|Ruins of the Roman Empire|
His argument was that one must not be naive. When we see a non-Jew doing good, building bridges and the like, one must realize that they built these for their own benefit in order to raise taxes. Rashbi [shortened form of name Rabbi Shimon bar Yochai] knew that since we are in exile we need to make efforts with the nations that they contribute to our welfare. The Talmud states that when there was a need to annul a decree, the Rashbi himself journeyed to Rome to make the effort to bring about its annulment.
The Rashbi knew that Jewish people are reliant on G-d. Nevertheless he knew that it is the intention of G-d that we take natural precautions.
Should however this would not help, the Rashbi was prepared to undertake the use of powers beyond the natural. The Talmud relates that when the Emperor of Rome refused to annul the decree, the Rashbi brought down an angel. When this also did not help, he went so far as to bring down a demon.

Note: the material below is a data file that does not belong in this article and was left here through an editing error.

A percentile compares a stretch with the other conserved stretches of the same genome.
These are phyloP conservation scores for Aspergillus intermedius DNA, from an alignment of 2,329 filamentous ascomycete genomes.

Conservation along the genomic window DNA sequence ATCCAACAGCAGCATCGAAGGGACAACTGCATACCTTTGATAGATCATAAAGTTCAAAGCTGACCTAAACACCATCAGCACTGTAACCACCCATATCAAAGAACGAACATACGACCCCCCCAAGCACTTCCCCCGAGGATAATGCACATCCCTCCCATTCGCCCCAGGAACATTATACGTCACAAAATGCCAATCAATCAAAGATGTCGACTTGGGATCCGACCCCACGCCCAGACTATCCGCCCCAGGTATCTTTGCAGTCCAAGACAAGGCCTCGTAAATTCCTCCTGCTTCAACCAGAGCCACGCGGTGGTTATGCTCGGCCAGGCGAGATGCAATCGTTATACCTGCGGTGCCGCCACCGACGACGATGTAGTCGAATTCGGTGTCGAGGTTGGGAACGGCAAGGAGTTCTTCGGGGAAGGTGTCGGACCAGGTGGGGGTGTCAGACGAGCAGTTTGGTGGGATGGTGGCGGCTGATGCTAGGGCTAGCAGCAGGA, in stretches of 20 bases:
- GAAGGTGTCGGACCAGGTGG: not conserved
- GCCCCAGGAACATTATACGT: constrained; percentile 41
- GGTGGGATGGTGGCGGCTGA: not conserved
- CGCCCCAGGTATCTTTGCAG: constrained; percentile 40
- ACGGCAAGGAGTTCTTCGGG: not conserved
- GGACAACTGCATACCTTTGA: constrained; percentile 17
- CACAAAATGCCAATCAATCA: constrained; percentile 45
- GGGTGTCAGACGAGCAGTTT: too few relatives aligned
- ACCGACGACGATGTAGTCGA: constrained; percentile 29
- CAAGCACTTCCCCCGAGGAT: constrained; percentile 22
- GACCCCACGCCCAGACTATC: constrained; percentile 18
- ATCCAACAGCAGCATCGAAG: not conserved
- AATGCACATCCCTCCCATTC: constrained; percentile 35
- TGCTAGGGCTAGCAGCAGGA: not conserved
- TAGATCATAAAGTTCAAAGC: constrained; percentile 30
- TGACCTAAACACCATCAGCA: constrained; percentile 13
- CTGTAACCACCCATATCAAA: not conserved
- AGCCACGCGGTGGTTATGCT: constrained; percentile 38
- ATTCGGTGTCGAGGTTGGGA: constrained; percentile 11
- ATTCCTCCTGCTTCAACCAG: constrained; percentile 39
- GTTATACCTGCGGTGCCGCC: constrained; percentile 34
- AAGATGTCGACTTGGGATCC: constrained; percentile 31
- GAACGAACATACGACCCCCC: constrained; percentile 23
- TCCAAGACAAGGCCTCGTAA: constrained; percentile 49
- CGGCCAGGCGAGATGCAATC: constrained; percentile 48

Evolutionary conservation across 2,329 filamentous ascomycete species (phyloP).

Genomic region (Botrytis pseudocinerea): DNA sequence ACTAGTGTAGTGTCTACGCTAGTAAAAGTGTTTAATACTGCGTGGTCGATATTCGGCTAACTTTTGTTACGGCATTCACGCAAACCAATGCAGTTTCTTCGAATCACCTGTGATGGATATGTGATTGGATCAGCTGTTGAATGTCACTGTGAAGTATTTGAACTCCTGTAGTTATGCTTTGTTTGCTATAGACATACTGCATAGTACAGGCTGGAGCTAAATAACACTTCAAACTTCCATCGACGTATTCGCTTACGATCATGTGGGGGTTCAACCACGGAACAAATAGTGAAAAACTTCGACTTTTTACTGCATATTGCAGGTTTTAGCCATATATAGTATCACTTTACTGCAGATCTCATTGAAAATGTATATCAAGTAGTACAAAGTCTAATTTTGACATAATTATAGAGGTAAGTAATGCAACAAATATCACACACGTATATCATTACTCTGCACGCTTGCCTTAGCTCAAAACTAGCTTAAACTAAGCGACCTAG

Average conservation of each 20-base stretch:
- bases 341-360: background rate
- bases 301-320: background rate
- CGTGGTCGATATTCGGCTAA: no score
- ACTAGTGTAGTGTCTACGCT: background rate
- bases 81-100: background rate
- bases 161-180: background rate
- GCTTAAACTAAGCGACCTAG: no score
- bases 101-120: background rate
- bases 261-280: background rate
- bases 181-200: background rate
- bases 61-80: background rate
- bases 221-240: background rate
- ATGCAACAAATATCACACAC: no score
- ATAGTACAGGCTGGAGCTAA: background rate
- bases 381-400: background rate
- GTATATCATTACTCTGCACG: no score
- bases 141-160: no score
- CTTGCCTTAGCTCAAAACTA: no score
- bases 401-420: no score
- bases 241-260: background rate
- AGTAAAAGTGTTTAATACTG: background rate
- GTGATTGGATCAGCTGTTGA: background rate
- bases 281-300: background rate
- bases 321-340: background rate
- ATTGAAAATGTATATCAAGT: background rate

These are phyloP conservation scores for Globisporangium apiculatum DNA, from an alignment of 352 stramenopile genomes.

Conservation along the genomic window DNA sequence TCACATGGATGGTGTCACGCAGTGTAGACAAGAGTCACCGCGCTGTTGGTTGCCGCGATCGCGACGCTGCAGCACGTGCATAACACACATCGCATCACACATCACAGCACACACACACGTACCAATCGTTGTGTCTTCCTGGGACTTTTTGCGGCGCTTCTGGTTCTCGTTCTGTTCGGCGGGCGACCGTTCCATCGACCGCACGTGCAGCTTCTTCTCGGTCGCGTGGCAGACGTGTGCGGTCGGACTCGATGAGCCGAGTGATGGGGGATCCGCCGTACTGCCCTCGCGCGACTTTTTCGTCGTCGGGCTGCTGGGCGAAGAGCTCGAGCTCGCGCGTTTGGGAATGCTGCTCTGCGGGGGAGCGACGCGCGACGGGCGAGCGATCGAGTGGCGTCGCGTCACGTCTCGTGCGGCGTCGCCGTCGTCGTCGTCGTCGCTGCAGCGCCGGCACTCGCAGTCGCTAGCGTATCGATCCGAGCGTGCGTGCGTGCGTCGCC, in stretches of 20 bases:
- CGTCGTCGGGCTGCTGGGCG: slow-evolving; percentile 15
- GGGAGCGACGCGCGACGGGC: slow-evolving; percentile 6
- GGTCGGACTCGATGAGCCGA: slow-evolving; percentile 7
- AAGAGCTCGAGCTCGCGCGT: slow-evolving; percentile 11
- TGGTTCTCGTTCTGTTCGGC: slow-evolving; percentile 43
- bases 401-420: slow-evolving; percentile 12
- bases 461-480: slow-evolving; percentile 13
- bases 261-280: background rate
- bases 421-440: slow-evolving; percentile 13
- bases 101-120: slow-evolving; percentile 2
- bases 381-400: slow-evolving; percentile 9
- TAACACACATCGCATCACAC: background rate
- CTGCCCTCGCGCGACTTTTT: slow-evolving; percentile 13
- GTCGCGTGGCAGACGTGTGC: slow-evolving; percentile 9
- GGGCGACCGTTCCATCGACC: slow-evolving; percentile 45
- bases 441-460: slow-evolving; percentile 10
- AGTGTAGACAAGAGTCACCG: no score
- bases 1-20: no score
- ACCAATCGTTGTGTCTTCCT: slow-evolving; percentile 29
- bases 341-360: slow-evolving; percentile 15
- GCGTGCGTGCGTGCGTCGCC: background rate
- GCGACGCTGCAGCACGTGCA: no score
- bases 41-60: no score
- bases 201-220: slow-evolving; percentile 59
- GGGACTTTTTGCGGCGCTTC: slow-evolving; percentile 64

In the first instance it is the desire of G-d that we operate in the natural way. If this does not help, other avenues are available...
This is a message also for our time. There are times when it is appropriate to travel to Washington as the Rashbi journeyed to Rome to make the effort with the Emperor. Yet at the same time it is vital that the ambassador be seen as a faithful Jew who conducts himself according Torah and Mitzvos.
Should the gentile ask, ‘you believe in G-d, you can even bring down an angel or demon, then why do you need my help?’ To this, one replies: ‘since the Jewish People are in Exile, it is the Will of G-d that we act in a natural way (this is why we pray for the peace of the country).’
However, if the natural approach does not help, we will bring down a demon, and it will do what ever has to be done, as was done by Rabbi Shimon bar Yochai, since we walk with the power of the Holy One Blessed be He.
The gentile continues to ask: ‘Are you really in exile? You find yourselves in the Land of Israel of which it is written in Scriptures, ‘continuously do eyes of G-d gaze towards her (the Land of Israel) from the beginning of the year till the end of the year?' To which the Jew replies: ‘on the contrary, there in the Land of Israel the exile is far more severe. There, there is a Jew who considers that since he is Minister, he can do whatever he pleases.’
This talk continues into the next posting. Public discourse Shabbos Parshas Emor 1974